It is from this “discovery” that the Holy Father then suggests the unfolding of institutional means and processes that implement truth and love and that give rise to “integral human development” (#30,51). In a global world the Holy Father envisages these institutions as global, international, national, local, and personal; as economic, political and social. In brief, he argues for institutional development that is not segmented between, for example, the international and the national, or between the economic and the social (#41).

Truth and love … cannot be produced: they can only be received as a gift. Their ultimate source is not, and cannot be, mankind, but God, who is himself Truth and Love. (#52)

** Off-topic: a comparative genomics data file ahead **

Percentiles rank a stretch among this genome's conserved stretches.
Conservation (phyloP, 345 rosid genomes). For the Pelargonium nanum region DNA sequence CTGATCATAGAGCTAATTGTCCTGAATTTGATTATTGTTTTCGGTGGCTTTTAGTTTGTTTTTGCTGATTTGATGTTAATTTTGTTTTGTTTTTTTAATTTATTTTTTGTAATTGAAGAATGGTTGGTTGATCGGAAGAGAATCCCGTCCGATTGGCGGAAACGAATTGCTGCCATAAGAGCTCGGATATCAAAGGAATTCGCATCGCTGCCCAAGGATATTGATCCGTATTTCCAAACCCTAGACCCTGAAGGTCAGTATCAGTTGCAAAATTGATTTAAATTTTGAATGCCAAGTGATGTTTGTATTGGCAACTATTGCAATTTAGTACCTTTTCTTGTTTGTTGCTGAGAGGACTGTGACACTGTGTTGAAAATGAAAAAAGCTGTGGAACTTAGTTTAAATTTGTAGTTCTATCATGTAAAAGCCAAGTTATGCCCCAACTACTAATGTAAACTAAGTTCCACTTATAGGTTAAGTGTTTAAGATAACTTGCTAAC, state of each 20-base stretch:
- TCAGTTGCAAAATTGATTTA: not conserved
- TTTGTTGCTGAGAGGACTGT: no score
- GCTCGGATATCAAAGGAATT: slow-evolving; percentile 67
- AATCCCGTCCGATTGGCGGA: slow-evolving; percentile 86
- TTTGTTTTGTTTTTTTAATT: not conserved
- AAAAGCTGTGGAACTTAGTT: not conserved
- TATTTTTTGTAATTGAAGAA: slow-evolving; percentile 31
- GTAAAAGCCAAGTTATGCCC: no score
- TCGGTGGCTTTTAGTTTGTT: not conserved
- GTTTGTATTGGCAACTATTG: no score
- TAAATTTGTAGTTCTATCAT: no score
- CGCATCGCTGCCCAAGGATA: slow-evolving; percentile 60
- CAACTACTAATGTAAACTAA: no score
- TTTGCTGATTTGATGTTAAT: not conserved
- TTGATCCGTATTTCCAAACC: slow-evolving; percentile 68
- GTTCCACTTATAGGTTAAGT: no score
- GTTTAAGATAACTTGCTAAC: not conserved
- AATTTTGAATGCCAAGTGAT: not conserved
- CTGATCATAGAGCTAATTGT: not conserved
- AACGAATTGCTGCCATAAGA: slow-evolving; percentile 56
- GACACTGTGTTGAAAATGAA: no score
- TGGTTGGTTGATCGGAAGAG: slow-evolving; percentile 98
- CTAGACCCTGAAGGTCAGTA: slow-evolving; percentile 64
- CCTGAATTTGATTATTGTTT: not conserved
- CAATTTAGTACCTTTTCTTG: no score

This comprehensive aspiration for institutional development is however not an imperial model, but a participatory model. In language taken from his predecessors, it is an institutional development that captures the principles of “subsidiarity” and of “solidarity” (#41,47,49,57,58,67). Decisions are not made simply from “above”: nations participate in the structuring and functioning of global institutions while retaining the institutional structuring and functioning that is proper to each nation; the social groupings that form each nation participate in the structuring and functioning of national institutions while retaining the institutional structuring and functioning that is proper to each social grouping. This particularly applies to the basic “social group”, the family: the family retains the institutional structuring and functioning that is proper to the family and retains this as an application of the principle of subsidiarity. And likewise with the person: it is fundamental human rights that are retained by the individual in part as an application of the principle of subsidiarity.